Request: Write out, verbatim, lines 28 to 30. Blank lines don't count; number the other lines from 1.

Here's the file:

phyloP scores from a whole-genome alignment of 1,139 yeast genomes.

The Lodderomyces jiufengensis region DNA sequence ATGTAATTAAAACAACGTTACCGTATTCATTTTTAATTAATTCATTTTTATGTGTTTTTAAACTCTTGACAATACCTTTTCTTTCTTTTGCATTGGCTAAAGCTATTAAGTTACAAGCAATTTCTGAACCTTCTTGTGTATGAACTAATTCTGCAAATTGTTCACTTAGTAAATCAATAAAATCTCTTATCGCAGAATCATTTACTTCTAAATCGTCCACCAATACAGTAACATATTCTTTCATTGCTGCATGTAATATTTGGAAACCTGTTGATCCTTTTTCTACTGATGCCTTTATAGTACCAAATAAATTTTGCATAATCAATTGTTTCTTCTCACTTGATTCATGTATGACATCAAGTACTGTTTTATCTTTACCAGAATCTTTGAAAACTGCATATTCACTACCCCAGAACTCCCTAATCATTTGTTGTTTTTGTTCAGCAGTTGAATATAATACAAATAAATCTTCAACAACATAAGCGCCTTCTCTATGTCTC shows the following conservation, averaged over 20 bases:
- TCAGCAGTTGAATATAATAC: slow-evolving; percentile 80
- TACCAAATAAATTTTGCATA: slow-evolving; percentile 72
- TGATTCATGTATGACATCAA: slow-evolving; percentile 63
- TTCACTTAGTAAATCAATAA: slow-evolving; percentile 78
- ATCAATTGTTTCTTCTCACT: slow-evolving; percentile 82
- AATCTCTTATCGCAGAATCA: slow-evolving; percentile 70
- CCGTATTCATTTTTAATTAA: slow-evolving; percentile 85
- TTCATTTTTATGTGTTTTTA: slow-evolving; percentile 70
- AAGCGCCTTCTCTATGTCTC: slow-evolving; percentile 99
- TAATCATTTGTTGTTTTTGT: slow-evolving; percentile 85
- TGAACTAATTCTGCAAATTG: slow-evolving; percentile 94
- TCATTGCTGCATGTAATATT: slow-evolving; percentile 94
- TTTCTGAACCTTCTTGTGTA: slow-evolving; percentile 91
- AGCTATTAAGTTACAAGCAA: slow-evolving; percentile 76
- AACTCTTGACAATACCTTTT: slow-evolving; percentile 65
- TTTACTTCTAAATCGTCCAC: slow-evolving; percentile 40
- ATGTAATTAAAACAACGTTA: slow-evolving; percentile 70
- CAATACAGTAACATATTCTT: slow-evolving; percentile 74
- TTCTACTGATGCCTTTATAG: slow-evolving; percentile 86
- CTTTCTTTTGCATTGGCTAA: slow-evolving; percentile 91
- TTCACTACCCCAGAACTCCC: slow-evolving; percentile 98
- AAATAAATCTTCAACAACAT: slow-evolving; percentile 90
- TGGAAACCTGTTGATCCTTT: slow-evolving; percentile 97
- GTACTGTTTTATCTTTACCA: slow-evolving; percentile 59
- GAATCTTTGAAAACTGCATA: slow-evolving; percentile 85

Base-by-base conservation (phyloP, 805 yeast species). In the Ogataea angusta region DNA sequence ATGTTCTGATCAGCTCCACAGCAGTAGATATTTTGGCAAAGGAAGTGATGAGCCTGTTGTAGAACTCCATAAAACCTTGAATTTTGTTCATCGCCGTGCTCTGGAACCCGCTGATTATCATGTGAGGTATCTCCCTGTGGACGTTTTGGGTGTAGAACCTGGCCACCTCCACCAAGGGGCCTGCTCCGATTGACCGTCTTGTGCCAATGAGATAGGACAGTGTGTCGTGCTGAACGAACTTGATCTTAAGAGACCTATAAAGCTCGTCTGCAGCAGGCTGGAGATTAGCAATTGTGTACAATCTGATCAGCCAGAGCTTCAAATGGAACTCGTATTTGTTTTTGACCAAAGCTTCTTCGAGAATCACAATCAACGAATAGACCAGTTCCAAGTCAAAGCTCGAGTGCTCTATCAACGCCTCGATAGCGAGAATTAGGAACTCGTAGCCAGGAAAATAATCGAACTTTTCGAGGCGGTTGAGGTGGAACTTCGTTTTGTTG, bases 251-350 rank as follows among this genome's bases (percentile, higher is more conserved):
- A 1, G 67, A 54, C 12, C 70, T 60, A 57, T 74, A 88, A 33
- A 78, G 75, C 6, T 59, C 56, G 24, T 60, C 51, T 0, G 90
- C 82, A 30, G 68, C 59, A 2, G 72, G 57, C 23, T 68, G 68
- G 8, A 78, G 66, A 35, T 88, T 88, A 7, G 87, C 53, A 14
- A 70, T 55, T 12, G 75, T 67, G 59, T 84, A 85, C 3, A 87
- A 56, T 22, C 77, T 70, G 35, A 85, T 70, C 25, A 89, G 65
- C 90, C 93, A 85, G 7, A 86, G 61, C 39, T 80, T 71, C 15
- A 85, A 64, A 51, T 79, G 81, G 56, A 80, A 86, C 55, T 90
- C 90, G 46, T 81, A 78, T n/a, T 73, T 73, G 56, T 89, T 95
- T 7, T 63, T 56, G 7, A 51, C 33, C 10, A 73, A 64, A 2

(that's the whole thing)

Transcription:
Base-by-base conservation (phyloP, 805 yeast species). In the Ogataea angusta region DNA sequence ATGTTCTGATCAGCTCCACAGCAGTAGATATTTTGGCAAAGGAAGTGATGAGCCTGTTGTAGAACTCCATAAAACCTTGAATTTTGTTCATCGCCGTGCTCTGGAACCCGCTGATTATCATGTGAGGTATCTCCCTGTGGACGTTTTGGGTGTAGAACCTGGCCACCTCCACCAAGGGGCCTGCTCCGATTGACCGTCTTGTGCCAATGAGATAGGACAGTGTGTCGTGCTGAACGAACTTGATCTTAAGAGACCTATAAAGCTCGTCTGCAGCAGGCTGGAGATTAGCAATTGTGTACAATCTGATCAGCCAGAGCTTCAAATGGAACTCGTATTTGTTTTTGACCAAAGCTTCTTCGAGAATCACAATCAACGAATAGACCAGTTCCAAGTCAAAGCTCGAGTGCTCTATCAACGCCTCGATAGCGAGAATTAGGAACTCGTAGCCAGGAAAATAATCGAACTTTTCGAGGCGGTTGAGGTGGAACTTCGTTTTGTTG, bases 251-350 rank as follows among this genome's bases (percentile, higher is more conserved):
- A 1, G 67, A 54, C 12, C 70, T 60, A 57, T 74, A 88, A 33
- A 78, G 75, C 6, T 59, C 56, G 24, T 60, C 51, T 0, G 90